Nearly all telcos upgrading and densifying existing systems will likely follow a similar timeline as Vodafone, limiting new systems for several years. New builds are almost all choosing Open.

All of this is speculation until we have good data from the field, of course.

2020-2021: Networks Doing Fine in the Time of Corona

Amazingly, there have been close to zero reports of additional traffic causing important problems for people at home. The networks are successfully handling 20-50% traffic increases while still staying fast enough for almost all practical purposes. Traffic has now plateaued and speeds improving weekly.

Median landline download speeds in 90% of U.S. cities were within 20% of norm. The majority of cities tested over 40 Mbps on downloads. Virtually all connections were fast enough for three 4 Mbps HD streams except on DSL links that already had problems and should have been upgraded years ago.

Wireless traffic was actually down in some places and rarely increased by more than 20%. Many people at home used Wi-Fi instead of cellular, leaving wireless data networks in good shape. 4G & 5G wireless technology has improved enormously in the last few years. Verizon’s cost to carry a bit has dropped ~40% annually. Speeds are now often 50-150 Mbps down.

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$23,000 for 5G Base Stations, $56,000/cell Complete. Quantity 200,000

China Mobile is upgrading over 250,000 cells to 2.5 GHz, 100+ Mbps 5G in 2020. It projects a total capex expenditure for 5G of ~US$14 billion. That’s about US$56,000 per upgraded site. It will reach between 500 million and 700 million Chinese, about half the country. China Telecom and China Unicom are doing a slightly smaller cooperative build at a similar cost.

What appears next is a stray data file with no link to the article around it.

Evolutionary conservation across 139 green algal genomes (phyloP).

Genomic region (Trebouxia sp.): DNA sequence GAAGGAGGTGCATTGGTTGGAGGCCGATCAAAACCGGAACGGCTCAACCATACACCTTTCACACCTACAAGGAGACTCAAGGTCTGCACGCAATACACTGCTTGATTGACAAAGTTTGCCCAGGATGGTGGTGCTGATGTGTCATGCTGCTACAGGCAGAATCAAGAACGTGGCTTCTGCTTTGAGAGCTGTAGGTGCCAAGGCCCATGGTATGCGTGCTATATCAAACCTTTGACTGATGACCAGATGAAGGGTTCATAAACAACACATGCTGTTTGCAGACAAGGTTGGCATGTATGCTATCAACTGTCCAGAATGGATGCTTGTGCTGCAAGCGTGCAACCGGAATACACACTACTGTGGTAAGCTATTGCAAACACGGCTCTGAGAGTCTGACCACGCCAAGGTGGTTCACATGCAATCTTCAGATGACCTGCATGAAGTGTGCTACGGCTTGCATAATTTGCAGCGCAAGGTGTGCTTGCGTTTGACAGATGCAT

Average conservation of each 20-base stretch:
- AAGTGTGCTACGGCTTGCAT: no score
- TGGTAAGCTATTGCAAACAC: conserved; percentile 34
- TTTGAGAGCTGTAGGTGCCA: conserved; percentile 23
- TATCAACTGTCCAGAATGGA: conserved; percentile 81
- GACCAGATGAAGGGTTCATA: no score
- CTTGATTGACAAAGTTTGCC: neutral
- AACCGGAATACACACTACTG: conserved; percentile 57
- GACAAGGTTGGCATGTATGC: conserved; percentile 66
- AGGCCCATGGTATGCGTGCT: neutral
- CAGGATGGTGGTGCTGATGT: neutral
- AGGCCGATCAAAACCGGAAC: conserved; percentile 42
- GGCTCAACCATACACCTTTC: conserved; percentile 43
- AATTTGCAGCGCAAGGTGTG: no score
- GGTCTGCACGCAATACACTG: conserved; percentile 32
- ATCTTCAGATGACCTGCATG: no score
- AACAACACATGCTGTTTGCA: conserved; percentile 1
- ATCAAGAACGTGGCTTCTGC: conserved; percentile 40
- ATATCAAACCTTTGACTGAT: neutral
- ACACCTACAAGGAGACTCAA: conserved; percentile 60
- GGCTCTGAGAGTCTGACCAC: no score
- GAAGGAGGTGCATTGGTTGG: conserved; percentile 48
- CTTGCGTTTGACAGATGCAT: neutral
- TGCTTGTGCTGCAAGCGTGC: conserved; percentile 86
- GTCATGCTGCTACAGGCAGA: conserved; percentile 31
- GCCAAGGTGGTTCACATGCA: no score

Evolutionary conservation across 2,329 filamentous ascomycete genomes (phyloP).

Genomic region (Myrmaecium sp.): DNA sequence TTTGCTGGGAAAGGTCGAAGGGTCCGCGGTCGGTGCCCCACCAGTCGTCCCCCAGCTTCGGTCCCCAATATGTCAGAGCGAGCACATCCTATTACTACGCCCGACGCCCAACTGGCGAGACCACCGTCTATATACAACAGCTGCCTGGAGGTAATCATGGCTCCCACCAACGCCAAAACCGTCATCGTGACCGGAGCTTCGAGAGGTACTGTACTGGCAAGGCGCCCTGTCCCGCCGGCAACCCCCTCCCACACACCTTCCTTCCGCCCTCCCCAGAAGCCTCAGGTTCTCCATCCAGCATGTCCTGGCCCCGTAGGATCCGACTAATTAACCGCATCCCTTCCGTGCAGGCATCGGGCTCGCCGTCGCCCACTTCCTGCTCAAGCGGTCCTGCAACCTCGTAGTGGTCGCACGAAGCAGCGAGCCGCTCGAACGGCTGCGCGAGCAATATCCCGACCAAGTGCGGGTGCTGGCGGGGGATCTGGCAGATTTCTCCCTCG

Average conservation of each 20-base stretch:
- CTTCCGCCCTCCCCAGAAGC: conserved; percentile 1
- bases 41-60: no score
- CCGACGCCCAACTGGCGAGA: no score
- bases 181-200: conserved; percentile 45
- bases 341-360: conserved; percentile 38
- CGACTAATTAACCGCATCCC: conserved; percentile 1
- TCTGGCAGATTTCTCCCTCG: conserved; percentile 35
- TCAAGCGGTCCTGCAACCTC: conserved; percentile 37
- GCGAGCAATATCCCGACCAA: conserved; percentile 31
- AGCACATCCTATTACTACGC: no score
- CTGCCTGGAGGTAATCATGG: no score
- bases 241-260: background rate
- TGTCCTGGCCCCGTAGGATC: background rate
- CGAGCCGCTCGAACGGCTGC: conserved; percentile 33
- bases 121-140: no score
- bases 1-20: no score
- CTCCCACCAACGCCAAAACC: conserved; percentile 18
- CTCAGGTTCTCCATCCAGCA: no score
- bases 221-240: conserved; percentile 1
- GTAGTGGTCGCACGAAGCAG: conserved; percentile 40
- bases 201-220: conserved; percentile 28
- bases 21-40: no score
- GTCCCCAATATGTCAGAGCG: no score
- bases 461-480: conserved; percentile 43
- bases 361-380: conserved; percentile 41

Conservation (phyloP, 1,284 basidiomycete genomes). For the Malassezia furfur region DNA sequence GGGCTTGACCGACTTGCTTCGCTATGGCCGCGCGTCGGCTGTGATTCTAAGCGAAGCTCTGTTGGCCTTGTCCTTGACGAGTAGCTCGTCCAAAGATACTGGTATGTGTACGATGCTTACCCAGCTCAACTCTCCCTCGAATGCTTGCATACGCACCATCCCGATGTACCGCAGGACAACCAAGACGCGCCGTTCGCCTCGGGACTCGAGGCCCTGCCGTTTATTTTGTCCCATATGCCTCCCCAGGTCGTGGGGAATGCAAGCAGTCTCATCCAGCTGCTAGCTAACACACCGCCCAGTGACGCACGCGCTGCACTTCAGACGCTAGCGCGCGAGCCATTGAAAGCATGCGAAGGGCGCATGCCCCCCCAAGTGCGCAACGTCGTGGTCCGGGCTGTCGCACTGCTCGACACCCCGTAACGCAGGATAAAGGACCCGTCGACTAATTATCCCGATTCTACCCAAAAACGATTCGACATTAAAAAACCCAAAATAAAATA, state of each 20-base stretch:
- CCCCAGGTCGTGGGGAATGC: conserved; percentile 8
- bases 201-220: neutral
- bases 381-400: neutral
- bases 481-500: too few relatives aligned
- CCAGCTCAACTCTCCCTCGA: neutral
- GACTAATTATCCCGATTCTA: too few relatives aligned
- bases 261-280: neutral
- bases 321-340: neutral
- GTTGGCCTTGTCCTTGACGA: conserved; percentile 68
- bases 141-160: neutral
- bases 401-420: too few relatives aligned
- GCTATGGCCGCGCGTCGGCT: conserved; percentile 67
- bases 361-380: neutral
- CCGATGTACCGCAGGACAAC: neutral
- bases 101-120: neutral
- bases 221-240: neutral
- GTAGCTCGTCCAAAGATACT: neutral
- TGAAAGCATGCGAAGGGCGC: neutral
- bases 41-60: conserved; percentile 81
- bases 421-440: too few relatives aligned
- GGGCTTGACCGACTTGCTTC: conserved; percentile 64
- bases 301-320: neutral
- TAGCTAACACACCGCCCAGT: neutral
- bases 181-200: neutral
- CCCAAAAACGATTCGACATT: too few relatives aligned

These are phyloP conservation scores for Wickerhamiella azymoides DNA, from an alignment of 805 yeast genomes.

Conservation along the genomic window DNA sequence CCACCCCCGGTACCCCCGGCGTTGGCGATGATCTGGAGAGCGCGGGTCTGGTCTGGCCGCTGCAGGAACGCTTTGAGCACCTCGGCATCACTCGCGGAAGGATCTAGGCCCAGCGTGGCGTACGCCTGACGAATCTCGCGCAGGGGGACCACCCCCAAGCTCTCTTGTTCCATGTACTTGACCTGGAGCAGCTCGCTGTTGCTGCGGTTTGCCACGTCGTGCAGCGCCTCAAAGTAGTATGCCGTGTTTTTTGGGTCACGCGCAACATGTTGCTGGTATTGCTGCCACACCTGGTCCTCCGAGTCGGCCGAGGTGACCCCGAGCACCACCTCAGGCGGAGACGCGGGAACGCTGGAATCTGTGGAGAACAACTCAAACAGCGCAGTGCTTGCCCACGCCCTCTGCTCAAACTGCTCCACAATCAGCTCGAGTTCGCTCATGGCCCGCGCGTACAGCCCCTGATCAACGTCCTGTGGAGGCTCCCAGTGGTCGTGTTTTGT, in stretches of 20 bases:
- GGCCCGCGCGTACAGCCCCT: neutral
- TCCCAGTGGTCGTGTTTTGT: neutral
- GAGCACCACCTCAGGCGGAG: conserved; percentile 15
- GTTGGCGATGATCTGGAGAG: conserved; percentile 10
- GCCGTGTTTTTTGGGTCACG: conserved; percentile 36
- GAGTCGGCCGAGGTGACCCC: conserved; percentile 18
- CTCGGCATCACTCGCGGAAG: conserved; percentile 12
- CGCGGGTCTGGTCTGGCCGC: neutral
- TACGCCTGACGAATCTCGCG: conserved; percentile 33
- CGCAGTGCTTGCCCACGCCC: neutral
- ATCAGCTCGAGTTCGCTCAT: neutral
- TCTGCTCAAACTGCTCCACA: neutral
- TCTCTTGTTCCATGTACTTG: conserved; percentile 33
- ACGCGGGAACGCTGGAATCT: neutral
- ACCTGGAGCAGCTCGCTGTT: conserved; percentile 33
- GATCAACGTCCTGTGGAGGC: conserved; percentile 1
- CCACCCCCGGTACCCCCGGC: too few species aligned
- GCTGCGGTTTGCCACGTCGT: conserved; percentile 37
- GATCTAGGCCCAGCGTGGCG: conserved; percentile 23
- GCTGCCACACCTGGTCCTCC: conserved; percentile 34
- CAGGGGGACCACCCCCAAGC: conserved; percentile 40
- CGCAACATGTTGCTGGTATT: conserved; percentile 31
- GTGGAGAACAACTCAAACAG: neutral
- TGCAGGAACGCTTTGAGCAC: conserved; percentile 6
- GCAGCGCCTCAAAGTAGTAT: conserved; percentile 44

It is also buying 230,000 base stations for ~US$23,000. Huawei won 55% of the order, ZTE ~30%, Ericsson ~10%, and Datang 5%. Nokia Shanghai Bell was shut out.

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5G Phones Will Keep Getting Cheaper

In 2020, the difference in 5G and 4G manufacturing costs will fall to US$15-35 per phone. Xiaomi in January is offering a decent 5G phone for $285. The 4G version is only $55 less.

Huawei and Samsung, who make their own parts and have enormous volume, will have an advantage. Xiaomi, Oppo, and Vivo believe their prices must be especially aggressive or they will lose market share.

As the price goes down, more people will choose 5G over 4G phones. In the fall of 2019, a third of Korean sales have been 5G phones, as the carriers are using subsidies to bring down the price. LG Uplus has been particularly aggressive, seizing what it considers a “once-in-a-decade” opportunity to gain share with 5G.

Although the first 5G phones cost about US$1,000, by October prices were down to $536 (Oppo) and $570 (Vivo). In January, Xiaomi will sell 5G for $285.Prices will continue to fall after that, although the $50-150 phones are still a while off.